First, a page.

What is a Mindful Space?
15th February 2019
Restoring calm in our surroundings means a calmer mind and an overall sense of inner well-being.
Increasingly, people are thinking far more deeply about how they can connect to the space around them and nurture their health and happiness on a daily basis.
As more millennials join homebuyer’s ranks: the interest in self-care and optimising your home for happiness by disconnecting from work, politics and technology is not only valued but seemingly necessary.
Much has been written about mindfulness in recent years, and the latest fashion crafted around spatial planning and interior design focuses on peaceful, connected existence.
Mindful living in its simplest terms, teaches us to appreciate the beauty of each moment through regular connection with one’s senses, and embrace the serenity in our lives.
More people are placing great emphasis on spatial and spiritual harmony, long-term benefits of the objects they choose to keep and display in their home, and conveying the values that matter to them through the need for a mindful space.
In the name of mindfulness, product designers and professional organisers have rebranded themselves and are leaning towards offering simple, focused, functional; more eco-based than ego-based products and services.
Vancouver design duo Knauf and Brown, for example, launched home products that require a series of actions to use properly — forcing us to engage with the objects more actively.
The Standard Collection comprises of a table lamp, a mirror and a side table — all of which are designed to override the subconscious way in which we interact with objects in our home.
The lamp has no on or off switch: to turn it on, you have to lift it out of the vase and put it in a giant, low-voltage copper coil which connects with a flash of copper on the stick, thus completing the circuit and causing the light to work.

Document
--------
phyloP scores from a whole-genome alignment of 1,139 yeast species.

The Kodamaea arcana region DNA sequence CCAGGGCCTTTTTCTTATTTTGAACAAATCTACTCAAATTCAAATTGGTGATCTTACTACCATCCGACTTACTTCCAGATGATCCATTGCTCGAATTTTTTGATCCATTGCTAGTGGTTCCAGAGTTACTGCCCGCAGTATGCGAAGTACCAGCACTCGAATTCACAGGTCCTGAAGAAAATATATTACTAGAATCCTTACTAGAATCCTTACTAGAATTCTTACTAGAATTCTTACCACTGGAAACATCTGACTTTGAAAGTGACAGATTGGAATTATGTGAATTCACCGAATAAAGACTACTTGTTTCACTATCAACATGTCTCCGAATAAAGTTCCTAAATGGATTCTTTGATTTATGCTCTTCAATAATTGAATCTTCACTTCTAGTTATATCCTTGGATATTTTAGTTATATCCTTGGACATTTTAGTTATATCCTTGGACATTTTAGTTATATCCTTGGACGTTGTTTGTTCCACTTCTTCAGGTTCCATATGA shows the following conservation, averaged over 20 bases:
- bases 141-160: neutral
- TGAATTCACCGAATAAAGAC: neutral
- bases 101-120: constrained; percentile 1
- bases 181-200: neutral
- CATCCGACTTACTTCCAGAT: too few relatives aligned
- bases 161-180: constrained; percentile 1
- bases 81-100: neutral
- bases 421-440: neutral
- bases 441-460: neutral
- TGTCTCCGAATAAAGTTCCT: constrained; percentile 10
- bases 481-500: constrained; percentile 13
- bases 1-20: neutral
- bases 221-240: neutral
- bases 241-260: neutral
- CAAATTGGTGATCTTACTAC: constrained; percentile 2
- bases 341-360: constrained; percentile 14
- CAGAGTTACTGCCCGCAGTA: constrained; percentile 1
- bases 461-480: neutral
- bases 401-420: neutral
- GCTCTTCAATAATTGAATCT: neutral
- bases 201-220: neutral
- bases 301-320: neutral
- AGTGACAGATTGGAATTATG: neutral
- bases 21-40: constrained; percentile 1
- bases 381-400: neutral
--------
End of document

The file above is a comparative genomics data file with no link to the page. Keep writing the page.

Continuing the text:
By being aware of this subconscious drive to align our objects with who we seek to be, the areas of space and wellbeing are becoming more integrally intertwined.
With minimalism and decluttering in vogue, we can create homes that not only reflect our will to better ourselves but those that place weight on the essence of keeping only what we cherish and what helps us in our journey — something that’s often missing in the modern world.
The idea of optimising mindful spaces has also seeped into breaking the cycle of hoarding.
When we keep more than we need, we then stop noticing, engaging and paying attention to the details.
North London based interior designer Helen Sanderson, who in the past has worked with the NHS, Marie Curie Cancer Care, the Ministry of Justice and Guardian News & Media, believes that amazing things can happen when you take a step to declutter your home.
“Clutter can have a huge impact on your energy. It holds us back and can be very draining,” she said.
We all do better when our home, the environment we work and interact with others are better.
The spaces we occupy do rise up to greet us, and they do make a difference in how we move through the world.
At the end of the day we all need a place that helps improve concentration, helps us keep anxiety levels drown, contributes to an overall healthier life and reminds us that we are surrounded by things that we have chosen and that we truly love — and a mindful space can contribute to just that.